What responsible AI means outside of big tech
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What responsible AI means outside of big tech

What responsible AI means outside of big tech

For many, the main concerns are not around whether AI will be sentient; rather, it’s about being able to understand the advice and decisions AI models make

Gulf Business
Responsible AI

In November of 2022, OpenAI released ChatGPT-3 for public use, followed by ChatGPT-4 on March 14, 2023, after GPT3’s explosive popularity.

On March 29, over 1,100 tech leaders, including Elon Musk and Steve Wozniak, signed an open letter asking all AI labs to pause research and development for six months.

Shortly after, Italy became the first country to ban the use of ChatGPT, followed by the European Union and China announcing their own plans to regulate AI. The debate over ethical AI – and the fear that humanity would be wiped out by the unknowable intelligence of our own creation – was once again reignited.

When we think of responsible AI, what comes to mind first is how it affects tech companies – how AI development will be regulated, and what types of new AI developments will come from it. Now that smart machines are becoming more ubiquitous across the economy, the debate now dives into how it affects those outside of tech.

For many in an industry like manufacturing, for instance, the main concerns are not around whether AI will be sentient. Rather, it’s about being able to understand the advice and decisions AI models make, and being able to detect malware, as organisations increasingly integrate and rely on them.

Real world uses of AI in sectors outside tech

The ideal outcome for AI is to make a better world. Take manufacturing or utilities: AI can free up precious time and resources by automating workloads, making optimal business decisions, and streamlining operations. Predictive maintenance is just one example of where AI can plug in as a tool to simplify field service operations through identifying machinery maintenance needs prior to the service team being deployed. This allows businesses to reclaim the time that would have previously been spent on diagnosing an issue and traveling back and forth to the site, which can now be spent on more important tasks or simply getting it done faster.

What is explainable AI, and why is it key to successful AI deployment?

When it comes to responsible AI, there are two important aspects to consider. The first is the practical aspect, as in, is it making the right decisions for the right reasons? Having explainable AI is hugely important to understanding why it makes the decisions it does – and why, if it makes a wrong decision, it went down that path. Oftentimes, this will turn into a cycle where machine learning feeds the AI and the AI then produces more data for the machine learning model. Faulty reasoning will pollute the output, resulting in unusable data and untrustworthy decision making.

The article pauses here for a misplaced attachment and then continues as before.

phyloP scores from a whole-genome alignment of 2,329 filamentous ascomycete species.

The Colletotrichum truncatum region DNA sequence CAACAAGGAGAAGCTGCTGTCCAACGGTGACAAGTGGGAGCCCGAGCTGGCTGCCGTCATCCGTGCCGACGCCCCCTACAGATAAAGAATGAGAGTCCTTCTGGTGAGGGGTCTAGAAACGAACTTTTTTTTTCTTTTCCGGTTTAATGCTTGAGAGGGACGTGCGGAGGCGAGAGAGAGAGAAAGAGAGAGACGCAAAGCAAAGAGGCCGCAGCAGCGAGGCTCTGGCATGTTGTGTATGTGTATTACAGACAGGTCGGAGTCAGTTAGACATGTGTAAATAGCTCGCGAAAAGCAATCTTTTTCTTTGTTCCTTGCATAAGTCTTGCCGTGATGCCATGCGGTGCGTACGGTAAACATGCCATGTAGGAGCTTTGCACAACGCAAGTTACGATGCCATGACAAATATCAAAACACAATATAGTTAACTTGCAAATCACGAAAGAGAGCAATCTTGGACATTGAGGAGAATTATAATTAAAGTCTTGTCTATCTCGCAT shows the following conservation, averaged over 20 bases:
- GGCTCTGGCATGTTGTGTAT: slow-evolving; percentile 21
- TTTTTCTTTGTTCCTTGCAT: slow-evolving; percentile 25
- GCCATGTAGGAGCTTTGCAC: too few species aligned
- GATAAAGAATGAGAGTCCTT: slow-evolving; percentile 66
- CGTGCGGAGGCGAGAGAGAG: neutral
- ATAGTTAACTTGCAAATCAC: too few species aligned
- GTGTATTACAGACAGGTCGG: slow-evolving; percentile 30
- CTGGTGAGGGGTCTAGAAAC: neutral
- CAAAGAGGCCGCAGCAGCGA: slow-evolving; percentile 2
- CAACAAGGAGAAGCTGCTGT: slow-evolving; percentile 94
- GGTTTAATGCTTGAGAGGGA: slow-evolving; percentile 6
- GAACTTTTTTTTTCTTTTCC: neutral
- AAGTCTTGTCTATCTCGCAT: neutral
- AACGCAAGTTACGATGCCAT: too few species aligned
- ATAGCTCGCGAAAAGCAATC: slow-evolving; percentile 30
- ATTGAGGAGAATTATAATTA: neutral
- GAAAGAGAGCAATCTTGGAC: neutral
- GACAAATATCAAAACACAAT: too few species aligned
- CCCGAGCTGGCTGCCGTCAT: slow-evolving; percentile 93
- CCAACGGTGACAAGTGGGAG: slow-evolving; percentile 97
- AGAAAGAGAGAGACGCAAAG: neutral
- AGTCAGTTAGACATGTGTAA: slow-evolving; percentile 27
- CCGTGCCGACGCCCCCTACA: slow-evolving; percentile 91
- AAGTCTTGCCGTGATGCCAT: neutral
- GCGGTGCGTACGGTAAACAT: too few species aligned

On the other side of the coin, the ethical aspect centers on more of the cybersecurity concerns surrounding AI. Ransomware presents a significant problem to any AI system – aside from just delivering malware to shut down a business, what if it’s used for more insidious, discrete purposes?

If malware corrupts the data in an AI system, for example, warping the algorithm, it can lead to more disastrous consequences like damaging the products and the company’s reputation.

Why the biggest threat from AI is malware

The more autonomous and intelligent AI systems become, the bigger the risk of a malicious entity infiltrating and corrupting it without shutting it down entirely, thus being less likely to be detected and fixed in a timely manner. Lack of human intervention gives malware, whose entire goal is propagating an attack and spreading quickly throughout an entire IT system, more opportunity to slip by without being noticed.

Cybersecurity, and especially zero-trust and isolation principles, then becomes critical to the safe and responsible use of AI – from making sure software is producing the right level of proofs and audits to separating the duties and permission sets for each task or user. In this way, practical and ethical AI go hand in hand towards creating responsible AI, which can then be used as intended to drive business decision making.

Of course, the question remains, how do we ensure the AI we’re developing is both ethical and practical? ChatGPT has proven to be more efficient and capable with each iteration, while gaining in popularity at the same time.

While fear of the unknown will always be present, and for valid reasons, it’s highly unlikely that people will stop making new AI tools, the same way we continue to explore space or the deep sea. It is instead about making sure we understand how it works, making it work for us, and furthermore protecting it against malicious attacks from bad actors.

Kevin Miller is the CTO at IFS

Read: The five most common myths of responsible AI

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